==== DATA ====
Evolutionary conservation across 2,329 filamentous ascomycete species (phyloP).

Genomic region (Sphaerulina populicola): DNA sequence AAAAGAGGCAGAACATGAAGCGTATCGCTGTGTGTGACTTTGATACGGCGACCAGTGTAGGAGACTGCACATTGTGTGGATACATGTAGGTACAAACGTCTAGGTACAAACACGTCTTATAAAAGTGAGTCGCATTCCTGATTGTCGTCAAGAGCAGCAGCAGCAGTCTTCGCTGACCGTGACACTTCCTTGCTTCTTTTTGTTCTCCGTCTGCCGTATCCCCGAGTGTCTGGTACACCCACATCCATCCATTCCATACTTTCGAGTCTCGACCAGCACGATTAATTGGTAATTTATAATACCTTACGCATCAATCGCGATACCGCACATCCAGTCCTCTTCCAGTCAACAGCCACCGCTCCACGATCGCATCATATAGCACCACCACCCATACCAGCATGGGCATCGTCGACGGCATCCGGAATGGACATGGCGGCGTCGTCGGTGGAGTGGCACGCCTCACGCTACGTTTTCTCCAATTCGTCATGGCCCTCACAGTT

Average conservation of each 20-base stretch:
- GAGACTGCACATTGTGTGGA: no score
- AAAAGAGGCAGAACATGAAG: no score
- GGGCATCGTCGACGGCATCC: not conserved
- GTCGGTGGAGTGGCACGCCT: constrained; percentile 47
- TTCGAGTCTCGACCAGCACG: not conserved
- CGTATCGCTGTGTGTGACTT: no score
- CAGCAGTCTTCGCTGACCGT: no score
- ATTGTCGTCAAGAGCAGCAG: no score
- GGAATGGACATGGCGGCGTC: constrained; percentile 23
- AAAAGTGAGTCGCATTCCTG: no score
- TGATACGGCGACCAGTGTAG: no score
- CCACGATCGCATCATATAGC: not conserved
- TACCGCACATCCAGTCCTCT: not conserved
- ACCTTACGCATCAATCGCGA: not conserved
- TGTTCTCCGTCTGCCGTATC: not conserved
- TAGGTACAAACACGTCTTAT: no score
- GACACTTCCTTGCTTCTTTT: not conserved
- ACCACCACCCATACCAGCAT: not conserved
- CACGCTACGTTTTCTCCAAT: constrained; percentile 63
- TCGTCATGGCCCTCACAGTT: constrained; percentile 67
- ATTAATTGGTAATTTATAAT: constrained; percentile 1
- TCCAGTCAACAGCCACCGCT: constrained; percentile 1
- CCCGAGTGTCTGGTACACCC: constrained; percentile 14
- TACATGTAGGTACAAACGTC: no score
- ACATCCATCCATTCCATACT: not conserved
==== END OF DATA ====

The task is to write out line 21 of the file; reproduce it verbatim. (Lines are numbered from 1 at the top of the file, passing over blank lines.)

- ACCACCACCCATACCAGCAT: not conserved